Posts with «maker faire» label

When in Rome: Join us at Europe’s Biggest Maker Faire!

We’re just days away from Maker Faire Rome — The European Edition, where we will be partnering with Microchip in Pavilion 8.  This year’s booth will be broken up into three areas:

  • Education: The Arduino Education team will be exhibiting the flagship CTC 101 program and the Engineering Kit. Starting at 11am, there will be 15-minute demos every hour that address the ways Arduino can be implemented as a learning tool from primary schools all the way up to universities.
  • Makers: We have been working on a pair of new projects to highlight the key specs and possible use cases of the Uno WiFI. Moreover, visitors will have the opportunity to meet the winner of the Arduino /Distrelec Robotics & Automation Contest.
  • Internet of Things: This section will be focused around a smart greenhouse connected to the Arduino IoT Cloud, along with two demos of the MKR Vidor 4000. Finally, we will be showcasing some practical demos on how startups and companies have turned to Arduino to bring their products and services to market.

The Arduino booth will also include a special station dedicated to the Arduino Store, where will be giving away 500 discount vouchers for online purchases on a first come, first serve basis.

But that’s not all! Members of the Arduino team can be found throughout Maker Faire Rome’s program all weekend long. The schedule is as follows:

Friday, October 12th

10:30am: Opening Conference (Pavilion 10 – Room 1/Sala Alibrandi): Massimo Banzi, Arduino co-founder, will join Maker Faire’s opening conference ‘Groundbreakers: Pioneers of the Future’ with the talk Democratizing Industry 4.0. Register here.


2:30pm – 5:30pm
(Room 17 SC3): Debugging with Arduino: A hands-on workshop with Microchip’s Wizard of Make, Bob Martin, and Arturo Guadalupi, Arduino Hardware Design Engineer, which will explore advanced debugging techniques for Arduino sketches. More info here.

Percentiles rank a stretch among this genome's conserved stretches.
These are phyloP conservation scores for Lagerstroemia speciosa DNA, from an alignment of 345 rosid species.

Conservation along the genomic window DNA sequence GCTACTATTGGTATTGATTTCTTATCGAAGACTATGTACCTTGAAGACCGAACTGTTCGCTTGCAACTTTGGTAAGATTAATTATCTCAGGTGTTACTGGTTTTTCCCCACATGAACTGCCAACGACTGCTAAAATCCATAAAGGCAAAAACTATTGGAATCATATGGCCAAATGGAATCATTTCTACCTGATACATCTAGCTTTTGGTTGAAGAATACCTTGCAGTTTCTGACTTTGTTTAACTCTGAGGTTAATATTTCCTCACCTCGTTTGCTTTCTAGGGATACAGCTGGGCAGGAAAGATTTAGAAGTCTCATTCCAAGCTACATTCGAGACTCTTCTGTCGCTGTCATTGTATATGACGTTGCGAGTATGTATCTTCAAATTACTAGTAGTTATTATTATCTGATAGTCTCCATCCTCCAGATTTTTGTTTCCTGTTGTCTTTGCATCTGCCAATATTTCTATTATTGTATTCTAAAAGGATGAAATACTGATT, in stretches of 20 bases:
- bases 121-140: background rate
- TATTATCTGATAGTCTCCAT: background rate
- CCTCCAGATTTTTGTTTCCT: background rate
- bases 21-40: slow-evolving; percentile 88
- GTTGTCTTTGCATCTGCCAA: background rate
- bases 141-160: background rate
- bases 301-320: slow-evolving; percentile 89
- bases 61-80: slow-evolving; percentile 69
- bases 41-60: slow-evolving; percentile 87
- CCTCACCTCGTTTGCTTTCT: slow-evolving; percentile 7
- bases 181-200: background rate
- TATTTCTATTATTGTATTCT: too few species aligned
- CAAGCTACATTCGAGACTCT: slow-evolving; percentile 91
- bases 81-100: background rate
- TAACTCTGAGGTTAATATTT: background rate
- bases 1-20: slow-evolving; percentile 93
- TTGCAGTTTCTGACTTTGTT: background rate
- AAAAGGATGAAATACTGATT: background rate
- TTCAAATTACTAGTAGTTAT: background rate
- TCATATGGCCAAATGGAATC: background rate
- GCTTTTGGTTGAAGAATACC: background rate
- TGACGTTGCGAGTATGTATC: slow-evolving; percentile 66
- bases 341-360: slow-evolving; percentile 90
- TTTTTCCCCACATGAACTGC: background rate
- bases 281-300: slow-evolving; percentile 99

2:30pm – 3:30pm
 (Pavilion 9 – Room 11): CTC: Bring Open-Source into Your Classroom: In partnership with Campus Store Academy, this informative workshop will walk you through implementing Arduino in the classroom with Arduino CTC 101. Register here.

Saturday, October 13th

11:30am – 12:30pm (Pavilion 7 – Room 7): Arduino MKR Vidor: Democratizing FPGA: Led by Martino Facchin, Arduino Senior HW Engineer, this session will discuss how the MKR Vidor combines the power and flexibility of an FPGA with the ease of use of Arduino. More info here.

11:45am – 12:45pm  (Pavilion 9 – Room 11): In partnership with Campus Store Academy, this informative workshop will walk you through implementing Arduino in the classroom with Arduino CTC 101. Register here.

2:15pm – 3:15pm (Pavilion 7 – Room 7) Arduino IoT Cloud: The  Internet of Things Revolution: Luca Cipriani, Arduino CIO, will focus on the potential of the Arduino IoT Cloud, the latest developments in the Arduino ecosystem, as well as how to build connected objects in a quick, easy, and secure manner. More info here.

4:15pm – 5:15pm ( Pavilion 9 – Room 13): Arduino Engineering Kit: Advanced Programming and Learning Applications: In collaboration with Campus Store Academy, this workshop is concentrated on helping tomorrow’s engineers approach mechatronics and automated control. Register here.

5:45pm – 6:45pm ( Pavilion 9 – Room 11): STEAM with Arduino: In collaboration with Campus Store Academy, this session will introduce you to the Arduino Starter Kit Classroom Pack and how Arduino is being used as a flexible learning tool. More info here.

Sunday, October 14th

2:45pm – 3:45pm: Shape Your Future with MATLAB and the Arduino Engineering Kit: In collaboration with the MathWorks team and Jose Garcia, HW Engineer at Arduino, this talk will feature live demos of a robot designed and controlled with Arduino and MATLAB. More info here.